Mark McGregor is of course right. At the very least the disclosure of the d’Hondt private run by the Executive Twitter account was a violation of the Assembly’s right to be first to know. It was like that in 2007, and is now. However there probably is some justification for it, given that such an important series of events almost certainly benefits from being run free from the procedural constraints of the Assembly floor. That said, it is of course procedurally meaningless, and Peter Robinson remains free to pick Education first on Monday morning.
What is not justified, is the Executive Twitter account giving a live rundown on the choices for which Assembly members will hold it to account. The fact that the legislature and executive have a degree of separation in the Westminster system, indeed most democratic systems, is high school stuff, not high political theory. It is a gross violation of the separation of powers for the Executive to assume any role whatsoever in Assembly business, particularly Assembly business concerned with holding the Executive to account.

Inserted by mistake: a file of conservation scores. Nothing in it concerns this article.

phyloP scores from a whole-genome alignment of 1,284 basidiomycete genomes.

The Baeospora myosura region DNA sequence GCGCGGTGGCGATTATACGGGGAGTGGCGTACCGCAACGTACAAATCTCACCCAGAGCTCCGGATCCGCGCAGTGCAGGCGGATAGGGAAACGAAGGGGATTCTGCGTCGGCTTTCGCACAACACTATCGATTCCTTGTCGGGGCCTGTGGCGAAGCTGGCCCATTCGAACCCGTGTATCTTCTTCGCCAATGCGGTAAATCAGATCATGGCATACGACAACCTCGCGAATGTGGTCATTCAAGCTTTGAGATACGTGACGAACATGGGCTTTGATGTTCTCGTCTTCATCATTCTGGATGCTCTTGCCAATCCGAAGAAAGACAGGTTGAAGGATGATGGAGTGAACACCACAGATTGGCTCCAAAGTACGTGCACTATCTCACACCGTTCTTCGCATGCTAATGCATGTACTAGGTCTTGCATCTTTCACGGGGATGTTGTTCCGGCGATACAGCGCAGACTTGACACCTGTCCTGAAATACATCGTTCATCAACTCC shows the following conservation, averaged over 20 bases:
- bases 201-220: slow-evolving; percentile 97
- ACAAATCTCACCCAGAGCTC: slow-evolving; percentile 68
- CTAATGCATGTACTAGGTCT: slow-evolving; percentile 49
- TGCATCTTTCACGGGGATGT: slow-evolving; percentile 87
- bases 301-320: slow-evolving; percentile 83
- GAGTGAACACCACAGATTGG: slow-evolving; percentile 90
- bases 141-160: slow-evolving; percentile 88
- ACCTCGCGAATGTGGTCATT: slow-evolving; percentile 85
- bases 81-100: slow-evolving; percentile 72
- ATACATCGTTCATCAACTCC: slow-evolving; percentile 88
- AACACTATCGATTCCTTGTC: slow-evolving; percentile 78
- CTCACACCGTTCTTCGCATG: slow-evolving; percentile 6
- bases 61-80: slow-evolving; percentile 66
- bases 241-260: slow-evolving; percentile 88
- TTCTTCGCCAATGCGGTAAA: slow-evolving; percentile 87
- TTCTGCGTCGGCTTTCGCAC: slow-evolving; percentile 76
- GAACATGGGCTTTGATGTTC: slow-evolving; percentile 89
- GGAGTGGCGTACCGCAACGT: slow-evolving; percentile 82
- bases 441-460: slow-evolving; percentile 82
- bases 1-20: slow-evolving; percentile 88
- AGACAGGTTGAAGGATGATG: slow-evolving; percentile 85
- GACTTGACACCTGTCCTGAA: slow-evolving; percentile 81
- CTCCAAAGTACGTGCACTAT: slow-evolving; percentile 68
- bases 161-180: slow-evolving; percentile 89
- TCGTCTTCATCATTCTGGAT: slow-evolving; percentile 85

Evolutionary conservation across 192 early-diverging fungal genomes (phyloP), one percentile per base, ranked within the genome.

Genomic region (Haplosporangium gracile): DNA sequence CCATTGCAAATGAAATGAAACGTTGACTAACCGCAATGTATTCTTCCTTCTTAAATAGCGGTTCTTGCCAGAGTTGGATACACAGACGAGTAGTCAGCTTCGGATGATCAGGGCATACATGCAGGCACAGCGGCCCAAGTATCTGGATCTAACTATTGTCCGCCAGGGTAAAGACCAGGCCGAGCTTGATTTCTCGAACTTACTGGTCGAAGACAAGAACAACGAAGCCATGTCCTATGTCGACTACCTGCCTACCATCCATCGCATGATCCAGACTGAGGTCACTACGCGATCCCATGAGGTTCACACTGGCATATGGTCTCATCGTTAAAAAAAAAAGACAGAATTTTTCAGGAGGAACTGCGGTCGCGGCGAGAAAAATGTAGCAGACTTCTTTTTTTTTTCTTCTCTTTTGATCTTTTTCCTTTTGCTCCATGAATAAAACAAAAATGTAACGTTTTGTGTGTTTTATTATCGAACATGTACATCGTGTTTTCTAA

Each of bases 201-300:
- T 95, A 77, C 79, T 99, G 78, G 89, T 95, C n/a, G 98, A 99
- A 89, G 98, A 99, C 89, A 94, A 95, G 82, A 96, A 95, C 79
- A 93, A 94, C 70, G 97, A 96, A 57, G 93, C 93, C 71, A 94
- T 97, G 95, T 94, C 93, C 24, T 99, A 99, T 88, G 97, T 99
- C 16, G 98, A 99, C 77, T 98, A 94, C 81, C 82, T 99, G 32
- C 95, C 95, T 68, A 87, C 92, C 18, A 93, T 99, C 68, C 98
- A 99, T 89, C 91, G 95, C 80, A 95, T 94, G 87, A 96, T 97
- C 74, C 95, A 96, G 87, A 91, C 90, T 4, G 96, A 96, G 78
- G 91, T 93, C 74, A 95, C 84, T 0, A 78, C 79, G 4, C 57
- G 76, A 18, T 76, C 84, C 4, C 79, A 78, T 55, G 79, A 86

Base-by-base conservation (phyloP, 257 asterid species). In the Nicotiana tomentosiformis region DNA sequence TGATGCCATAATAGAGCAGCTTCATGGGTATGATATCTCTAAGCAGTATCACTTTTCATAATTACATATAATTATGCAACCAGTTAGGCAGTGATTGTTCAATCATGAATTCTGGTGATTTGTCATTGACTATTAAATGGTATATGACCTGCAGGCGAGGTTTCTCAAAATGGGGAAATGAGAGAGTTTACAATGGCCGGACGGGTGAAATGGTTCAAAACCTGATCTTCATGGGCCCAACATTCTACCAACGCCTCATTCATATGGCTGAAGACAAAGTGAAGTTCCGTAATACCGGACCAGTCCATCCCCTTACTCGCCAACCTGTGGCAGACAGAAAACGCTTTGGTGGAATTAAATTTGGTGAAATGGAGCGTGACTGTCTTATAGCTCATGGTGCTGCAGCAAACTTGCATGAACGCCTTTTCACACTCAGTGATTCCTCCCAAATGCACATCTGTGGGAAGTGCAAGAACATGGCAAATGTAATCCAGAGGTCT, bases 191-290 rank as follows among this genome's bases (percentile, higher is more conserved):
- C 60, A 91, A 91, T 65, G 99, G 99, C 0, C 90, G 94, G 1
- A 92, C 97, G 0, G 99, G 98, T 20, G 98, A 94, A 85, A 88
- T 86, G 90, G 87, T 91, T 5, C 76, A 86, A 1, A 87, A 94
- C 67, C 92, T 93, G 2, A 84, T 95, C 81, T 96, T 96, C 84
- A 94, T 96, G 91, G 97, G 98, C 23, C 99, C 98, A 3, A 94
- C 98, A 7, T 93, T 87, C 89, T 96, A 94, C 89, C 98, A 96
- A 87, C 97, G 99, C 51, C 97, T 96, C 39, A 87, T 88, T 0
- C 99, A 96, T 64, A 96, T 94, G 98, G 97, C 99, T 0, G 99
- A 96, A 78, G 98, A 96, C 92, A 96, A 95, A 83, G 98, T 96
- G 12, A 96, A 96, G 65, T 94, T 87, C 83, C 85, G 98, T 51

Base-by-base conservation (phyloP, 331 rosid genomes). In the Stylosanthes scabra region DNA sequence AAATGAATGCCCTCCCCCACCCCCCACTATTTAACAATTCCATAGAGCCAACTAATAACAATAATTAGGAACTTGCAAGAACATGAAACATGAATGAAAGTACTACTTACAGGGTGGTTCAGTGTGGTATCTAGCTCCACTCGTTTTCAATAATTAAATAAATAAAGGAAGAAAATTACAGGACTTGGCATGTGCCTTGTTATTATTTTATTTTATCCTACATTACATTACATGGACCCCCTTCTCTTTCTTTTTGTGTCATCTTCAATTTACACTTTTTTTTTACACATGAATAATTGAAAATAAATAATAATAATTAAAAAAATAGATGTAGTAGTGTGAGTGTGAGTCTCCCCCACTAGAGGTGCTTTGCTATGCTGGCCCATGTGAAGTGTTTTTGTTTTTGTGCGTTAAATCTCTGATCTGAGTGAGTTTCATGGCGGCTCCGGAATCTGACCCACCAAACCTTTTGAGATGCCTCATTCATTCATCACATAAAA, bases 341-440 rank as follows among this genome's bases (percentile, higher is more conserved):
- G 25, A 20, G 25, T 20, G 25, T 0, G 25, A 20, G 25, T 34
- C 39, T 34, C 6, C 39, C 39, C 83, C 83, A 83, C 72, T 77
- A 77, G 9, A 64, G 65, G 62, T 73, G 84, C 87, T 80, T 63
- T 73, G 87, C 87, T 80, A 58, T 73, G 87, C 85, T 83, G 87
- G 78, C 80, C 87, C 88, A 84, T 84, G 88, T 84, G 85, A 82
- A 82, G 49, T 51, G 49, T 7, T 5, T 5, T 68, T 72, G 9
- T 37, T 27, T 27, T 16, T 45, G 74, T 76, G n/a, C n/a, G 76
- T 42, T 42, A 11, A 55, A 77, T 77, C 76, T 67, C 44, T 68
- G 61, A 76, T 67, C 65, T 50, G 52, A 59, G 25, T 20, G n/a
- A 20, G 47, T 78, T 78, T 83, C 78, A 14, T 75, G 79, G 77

Who is responsible for upholding the Assembly’s rights and privileges? It’s the Speaker and one could almost describe it as “protecting” the Assembly. Willie Hay does not have a good track record of protecting the independence of the legislature from the Executive.
So what will Willie do? One course of action would be to rebuke the First and deputy First Ministers. On which point, I notice that the description of the conventions concerning impartiality of the Speaker on the Assembly website no longer outlines that the Speaker cuts all ties with his party on appointment. I assume this must be conducive to ensuring that “members must be confident of the impartiality of the Speaker”.
Jolly good then.